OCaml Users and Developers Workshop 2017
OCaml 2017 will open with an invited talk by three frequent contributors that recently became maintainers of the OCaml implementation: David Allsopp (video), Florian Angeletti (video), and Sébastien Hinderer (video).
Due to the high number of high-quality submissions, we had to have more posters than in previous editions to fit a one-day schedule.
Call for presentations (past)
Presentations and discussions will focus on the OCaml programming language and its community. We aim to solicit talks on all aspects related to improving the use or development of the language and its programming environment, including, for example (but not limited to):
compiler developments, new backends, runtime and architectures
practical type system improvements, such as (but not limited to) GADTs, first-class modules, generic programming, or dependent types
new library or application releases, and their design rationales
tools and infrastructure services, and their enhancements
prominent industrial or experimental uses of OCaml, or deployments in unusual situations.
It will be an informal meeting with no formal proceedings. The presentation material will be available online from the workshop homepage. The presentations may be recorded, and made available at a later time.
The main presentation format is a workshop talk, traditionally around 20 minutes in length, plus question time, but we also have a poster session during the workshop -- this allows to present more diverse work, and gives time for discussion. The program committee will decide which presentations should be delivered as posters or talks.
To submit a presentation, please register a description of the talk (about 2 pages long) at https://icfp-ocaml17.hotcrp.com/ providing a clear statement of what will be provided by the presentation: the problems that are addressed, the solutions or methods that are proposed.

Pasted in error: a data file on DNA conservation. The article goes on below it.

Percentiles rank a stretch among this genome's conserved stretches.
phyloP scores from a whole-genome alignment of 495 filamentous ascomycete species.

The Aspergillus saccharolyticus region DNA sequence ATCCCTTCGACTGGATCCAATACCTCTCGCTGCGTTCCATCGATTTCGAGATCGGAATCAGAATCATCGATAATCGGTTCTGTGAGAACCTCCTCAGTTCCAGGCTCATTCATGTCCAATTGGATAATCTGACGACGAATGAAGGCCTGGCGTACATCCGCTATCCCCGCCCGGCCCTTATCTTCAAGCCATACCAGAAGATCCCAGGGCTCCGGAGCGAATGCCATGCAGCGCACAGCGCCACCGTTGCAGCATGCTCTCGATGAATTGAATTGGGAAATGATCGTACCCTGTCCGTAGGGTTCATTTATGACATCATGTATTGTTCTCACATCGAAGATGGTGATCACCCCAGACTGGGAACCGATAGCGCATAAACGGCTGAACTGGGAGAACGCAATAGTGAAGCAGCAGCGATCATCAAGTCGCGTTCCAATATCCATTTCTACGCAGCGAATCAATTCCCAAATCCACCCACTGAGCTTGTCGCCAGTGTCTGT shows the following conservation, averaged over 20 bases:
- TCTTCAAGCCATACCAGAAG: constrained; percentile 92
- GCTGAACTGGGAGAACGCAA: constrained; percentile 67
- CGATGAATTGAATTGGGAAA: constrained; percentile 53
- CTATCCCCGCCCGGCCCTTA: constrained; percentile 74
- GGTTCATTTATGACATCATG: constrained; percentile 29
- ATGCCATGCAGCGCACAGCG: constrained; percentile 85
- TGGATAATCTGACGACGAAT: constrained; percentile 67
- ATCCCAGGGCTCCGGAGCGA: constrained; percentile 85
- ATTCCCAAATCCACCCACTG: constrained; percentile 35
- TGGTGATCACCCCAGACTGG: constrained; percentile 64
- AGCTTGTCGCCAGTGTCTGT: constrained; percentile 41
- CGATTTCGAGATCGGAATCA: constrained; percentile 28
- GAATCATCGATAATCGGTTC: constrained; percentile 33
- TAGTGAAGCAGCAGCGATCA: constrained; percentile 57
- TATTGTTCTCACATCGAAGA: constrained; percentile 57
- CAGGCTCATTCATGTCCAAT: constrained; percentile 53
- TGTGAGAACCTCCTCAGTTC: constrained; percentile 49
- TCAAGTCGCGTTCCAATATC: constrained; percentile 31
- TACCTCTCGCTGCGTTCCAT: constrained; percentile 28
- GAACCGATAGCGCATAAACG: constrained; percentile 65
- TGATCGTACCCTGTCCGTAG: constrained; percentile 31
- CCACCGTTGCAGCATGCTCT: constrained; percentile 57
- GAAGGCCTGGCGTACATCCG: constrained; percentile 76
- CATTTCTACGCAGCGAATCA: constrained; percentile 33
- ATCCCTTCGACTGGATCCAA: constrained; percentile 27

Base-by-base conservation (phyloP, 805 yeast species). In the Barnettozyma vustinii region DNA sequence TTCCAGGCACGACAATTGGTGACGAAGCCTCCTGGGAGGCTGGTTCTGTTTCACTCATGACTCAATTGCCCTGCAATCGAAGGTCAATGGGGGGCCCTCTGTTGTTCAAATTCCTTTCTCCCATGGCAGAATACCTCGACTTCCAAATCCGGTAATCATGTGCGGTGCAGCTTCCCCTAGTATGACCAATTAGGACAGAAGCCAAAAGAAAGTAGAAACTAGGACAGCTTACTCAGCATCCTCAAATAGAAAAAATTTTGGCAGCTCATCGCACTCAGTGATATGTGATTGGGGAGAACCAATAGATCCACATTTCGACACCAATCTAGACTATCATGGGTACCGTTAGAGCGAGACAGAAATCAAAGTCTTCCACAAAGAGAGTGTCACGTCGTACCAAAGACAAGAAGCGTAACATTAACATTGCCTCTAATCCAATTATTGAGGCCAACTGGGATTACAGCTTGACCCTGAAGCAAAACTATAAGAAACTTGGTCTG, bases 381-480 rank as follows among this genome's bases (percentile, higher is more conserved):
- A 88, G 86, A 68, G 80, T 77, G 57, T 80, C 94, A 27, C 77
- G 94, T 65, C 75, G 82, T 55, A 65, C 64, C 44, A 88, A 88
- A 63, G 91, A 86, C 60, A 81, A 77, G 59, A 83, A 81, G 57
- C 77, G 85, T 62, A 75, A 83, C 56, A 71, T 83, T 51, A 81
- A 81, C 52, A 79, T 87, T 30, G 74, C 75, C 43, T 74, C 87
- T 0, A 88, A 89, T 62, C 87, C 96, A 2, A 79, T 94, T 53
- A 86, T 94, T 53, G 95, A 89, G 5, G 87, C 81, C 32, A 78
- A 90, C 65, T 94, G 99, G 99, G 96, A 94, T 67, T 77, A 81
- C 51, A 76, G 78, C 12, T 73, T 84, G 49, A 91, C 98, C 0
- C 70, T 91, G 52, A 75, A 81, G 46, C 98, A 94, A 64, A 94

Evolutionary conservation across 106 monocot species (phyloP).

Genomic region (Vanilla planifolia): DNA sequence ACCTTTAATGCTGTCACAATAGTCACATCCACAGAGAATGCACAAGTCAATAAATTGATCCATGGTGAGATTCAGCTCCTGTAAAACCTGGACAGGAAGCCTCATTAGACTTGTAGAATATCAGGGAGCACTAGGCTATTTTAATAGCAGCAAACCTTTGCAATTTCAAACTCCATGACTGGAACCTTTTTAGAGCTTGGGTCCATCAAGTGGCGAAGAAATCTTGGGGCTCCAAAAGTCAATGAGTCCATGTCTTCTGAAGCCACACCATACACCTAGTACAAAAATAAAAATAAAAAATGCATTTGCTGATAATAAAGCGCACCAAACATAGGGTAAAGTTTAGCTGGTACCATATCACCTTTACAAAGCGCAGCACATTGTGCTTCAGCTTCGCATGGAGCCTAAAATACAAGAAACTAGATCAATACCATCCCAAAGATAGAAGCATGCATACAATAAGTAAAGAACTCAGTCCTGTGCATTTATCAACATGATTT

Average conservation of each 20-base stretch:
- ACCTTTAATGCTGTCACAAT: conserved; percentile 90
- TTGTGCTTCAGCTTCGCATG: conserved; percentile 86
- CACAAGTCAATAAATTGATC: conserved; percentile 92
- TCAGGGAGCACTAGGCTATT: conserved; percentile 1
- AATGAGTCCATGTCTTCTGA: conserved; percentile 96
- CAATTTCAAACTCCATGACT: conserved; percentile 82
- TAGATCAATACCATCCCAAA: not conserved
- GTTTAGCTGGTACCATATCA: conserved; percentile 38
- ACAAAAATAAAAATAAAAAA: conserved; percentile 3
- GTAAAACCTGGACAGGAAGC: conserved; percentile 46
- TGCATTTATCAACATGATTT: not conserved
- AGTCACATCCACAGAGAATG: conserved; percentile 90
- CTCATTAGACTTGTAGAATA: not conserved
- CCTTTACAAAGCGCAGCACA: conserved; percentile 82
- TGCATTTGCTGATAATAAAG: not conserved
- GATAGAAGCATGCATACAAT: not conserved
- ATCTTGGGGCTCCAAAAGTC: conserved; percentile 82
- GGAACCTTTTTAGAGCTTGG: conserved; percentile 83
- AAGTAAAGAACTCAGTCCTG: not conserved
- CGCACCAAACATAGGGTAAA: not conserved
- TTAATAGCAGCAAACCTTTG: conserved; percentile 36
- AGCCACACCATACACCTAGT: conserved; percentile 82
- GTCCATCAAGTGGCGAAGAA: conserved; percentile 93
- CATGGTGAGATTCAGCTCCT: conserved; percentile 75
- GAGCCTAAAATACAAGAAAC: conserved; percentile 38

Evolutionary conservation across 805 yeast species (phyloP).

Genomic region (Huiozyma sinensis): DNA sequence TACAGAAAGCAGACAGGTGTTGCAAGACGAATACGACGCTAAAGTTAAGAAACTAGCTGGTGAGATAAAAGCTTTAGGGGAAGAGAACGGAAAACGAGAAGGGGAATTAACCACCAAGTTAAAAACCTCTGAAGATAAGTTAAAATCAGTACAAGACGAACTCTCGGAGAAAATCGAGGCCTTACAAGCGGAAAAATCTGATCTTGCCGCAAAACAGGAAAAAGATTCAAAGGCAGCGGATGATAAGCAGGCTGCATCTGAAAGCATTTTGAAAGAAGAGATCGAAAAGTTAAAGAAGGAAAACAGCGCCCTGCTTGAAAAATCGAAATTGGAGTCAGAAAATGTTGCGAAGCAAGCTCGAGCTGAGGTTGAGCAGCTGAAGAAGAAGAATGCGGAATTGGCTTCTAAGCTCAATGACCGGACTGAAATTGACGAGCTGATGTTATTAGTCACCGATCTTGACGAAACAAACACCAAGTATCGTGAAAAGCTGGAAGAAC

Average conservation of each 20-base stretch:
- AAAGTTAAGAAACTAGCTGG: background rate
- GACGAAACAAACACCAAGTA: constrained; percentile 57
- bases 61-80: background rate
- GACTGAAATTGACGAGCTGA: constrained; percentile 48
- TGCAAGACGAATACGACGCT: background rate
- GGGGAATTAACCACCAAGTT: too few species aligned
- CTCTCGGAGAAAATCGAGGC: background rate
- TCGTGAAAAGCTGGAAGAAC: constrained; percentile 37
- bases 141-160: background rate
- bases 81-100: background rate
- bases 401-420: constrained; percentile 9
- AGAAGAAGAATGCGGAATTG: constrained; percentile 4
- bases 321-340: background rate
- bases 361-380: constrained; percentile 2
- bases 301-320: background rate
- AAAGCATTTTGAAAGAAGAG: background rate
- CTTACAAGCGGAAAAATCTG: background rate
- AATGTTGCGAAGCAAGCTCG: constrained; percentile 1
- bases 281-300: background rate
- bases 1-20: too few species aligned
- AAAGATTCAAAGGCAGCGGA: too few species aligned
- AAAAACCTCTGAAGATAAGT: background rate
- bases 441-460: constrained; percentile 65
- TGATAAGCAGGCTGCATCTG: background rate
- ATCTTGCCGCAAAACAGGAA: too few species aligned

LaTeX-produced PDFs are a common and welcome submission format. For accessibility purposes, we ask PDF submitters to also provide the sources of their submission in a textual format, such as .tex sources. Reviewers may read either the submitted PDF or the text version.
ML family workshop and post-proceedings
The ML family workshop, held on the previous day, deals with general issues of the ML-style programming and type systems, focuses on more research-oriented work that is less specific to a language in particular (OCaml). There is an overlap between the two workshops, and we have occasionally transferred presentations from one to the other in the past. The authors who feel their submission fits both workshops are encouraged to mention it at submission time and/or contact the Program Chairs.
We are planning to publish combined post-proceedings and to invite interested authors of selected presentations to expand their abstracts for inclusion.
Questions and contact
Please send any questions to the chair:
Gabriel Scherer <firstname.lastname@example.org>
|A B-tree library for OCaml||Tom Ridge||Link Slides|
|A memory model for multicore OCaml||Stephen Dolan, KC Sivaramakrishnan||Link|
|Component-based Program Synthesis in OCaml||Zhanpeng Liang, Kanae Tsushima||Link|
|Extending OCaml's open||Runhang Li, Jeremy Yallop||Link Video|
|Genspio: Generating Shell Phrases In OCaml||Sebastien Mondet||Link Video Slides|
|Owl: A General-Purpose Numerical Library in OCaml||Liang Wang||Link Video Slides|
|ROTOR: First Steps Towards a Refactoring Tool for OCaml||Reuben N. S. Rowe, Simon Thompson||Link Slides|
|Testing with Crowbar||Stephen Dolan, Mindy Preston||Link|
|Tezos: the OCaml Crypto-Ledger||Benjamin Canou, Grégoire Henry, Pierre Chambart, Fabrice Le Fessant, Arthur Breitman||Link|
|The State of the OCaml Platform: September 2017||Anil Madhavapeddy||Link Video Slides|
|Wodan: a pure OCaml, flash-aware filesystem library||Gabriel de Perthuis||Link|
|ocamli: interpreted OCaml||John Whitington||Link|
|mSAT: An OCaml SAT Solver||Bury Guillaume||Link|
|Tyre – Typed Regular Expressions||Gabriel Radanne||Link|
|Jbuilder: a modern approach to OCaml development||Jeremie Dimino, Mark Shinwell|